New COVID-19 cases and deaths in Louisville are at their lowest since last June, but infections continue to spread among the city’s unvaccinated population. Louisville public health officials shared the statistics in their first bi-weekly health update following the end of state COVID-19 restrictions.
The 44.6% of residents who are fully vaccinated can return to pre-pandemic activities without having to don a mask, but those who aren’t need to continue to take precautions, said Dr. Sarah Moyer, director at the Louisville Metro Department of Health and Wellness.
“If you are part of that 55% that is not vaccinated fully yet, please continue to wear your mask,” Moyer said.
Louisville reported 170 new cases last week. That’s down from a weekly high of 4,000 cases in January. Deaths too, are on the decline. However, there are currently 38 COVID-positive patients in the hospital, 14 in intensive care units and 13 on ventilators. All of them are unvaccinated, Moyer said.
“All of our cases that have been hospitalized so far have not been vaccinated,” Moyer said.
The city has now delivered over one million doses of the vaccine within Jefferson County. The east side of Louisville continues to see higher vaccination rates — from about 50 to 60% — while rates in the city’s West and South end are much lower — 0 to 30%.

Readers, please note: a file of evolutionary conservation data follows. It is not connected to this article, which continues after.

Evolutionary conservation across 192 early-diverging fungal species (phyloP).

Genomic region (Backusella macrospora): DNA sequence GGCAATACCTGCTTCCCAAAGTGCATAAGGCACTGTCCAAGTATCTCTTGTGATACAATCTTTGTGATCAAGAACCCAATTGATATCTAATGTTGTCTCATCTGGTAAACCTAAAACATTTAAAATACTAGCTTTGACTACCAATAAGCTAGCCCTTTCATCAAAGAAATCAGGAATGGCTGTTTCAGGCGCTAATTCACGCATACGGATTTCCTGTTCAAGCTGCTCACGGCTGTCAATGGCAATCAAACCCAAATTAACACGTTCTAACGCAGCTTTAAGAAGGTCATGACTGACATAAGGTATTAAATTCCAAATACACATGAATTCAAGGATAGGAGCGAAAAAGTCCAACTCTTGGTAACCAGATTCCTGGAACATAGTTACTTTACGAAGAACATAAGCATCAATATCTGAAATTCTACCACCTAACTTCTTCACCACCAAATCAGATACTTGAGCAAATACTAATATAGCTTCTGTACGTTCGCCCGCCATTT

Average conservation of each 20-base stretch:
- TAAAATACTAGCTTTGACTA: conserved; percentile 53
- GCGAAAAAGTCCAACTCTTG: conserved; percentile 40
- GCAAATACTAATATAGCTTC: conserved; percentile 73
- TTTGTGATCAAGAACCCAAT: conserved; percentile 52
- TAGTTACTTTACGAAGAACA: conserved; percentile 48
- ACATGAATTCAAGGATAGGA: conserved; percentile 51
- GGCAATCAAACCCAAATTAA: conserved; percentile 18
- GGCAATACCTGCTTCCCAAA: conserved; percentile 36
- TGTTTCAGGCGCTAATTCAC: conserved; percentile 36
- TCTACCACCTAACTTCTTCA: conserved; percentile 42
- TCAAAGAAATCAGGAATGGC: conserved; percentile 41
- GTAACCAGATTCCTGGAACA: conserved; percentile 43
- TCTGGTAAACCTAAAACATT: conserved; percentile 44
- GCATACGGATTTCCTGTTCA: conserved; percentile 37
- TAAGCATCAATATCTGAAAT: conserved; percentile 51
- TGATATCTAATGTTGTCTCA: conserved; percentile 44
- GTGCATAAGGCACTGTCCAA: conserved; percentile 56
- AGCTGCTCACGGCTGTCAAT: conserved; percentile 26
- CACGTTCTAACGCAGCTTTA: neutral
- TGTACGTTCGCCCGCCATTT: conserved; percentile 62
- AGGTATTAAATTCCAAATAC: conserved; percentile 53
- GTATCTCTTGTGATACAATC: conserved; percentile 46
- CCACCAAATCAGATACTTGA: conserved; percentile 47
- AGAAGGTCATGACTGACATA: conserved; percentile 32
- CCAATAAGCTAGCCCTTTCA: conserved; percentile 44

Pregnant women are among the least likely to be vaccinated, especially those between the ages of 18 and 24 and those who Black or Latina, said Dr. SarahBeth Hartlage. Pregnant women who test positive for COVID-19 are at higher risk for complications from the virus, but a new study from the U.S. Centers for Disease Control and Prevention shows the vaccine is safe for pregnant women, Hartlage said.
A new variant that originated in India has been identified in Louisville in the last week. The so-called “Delta” variant is more infectious, tends to make younger people sicker, and requires people to be fully vaccinated to ensure its effectiveness, Moyer said.
The Delta variant is not yet common in Louisville, but the CDC is predicting it will become the dominant version of the virus by fall, she said.
“So that gives us time to get fully vaccinated,” Moyer said.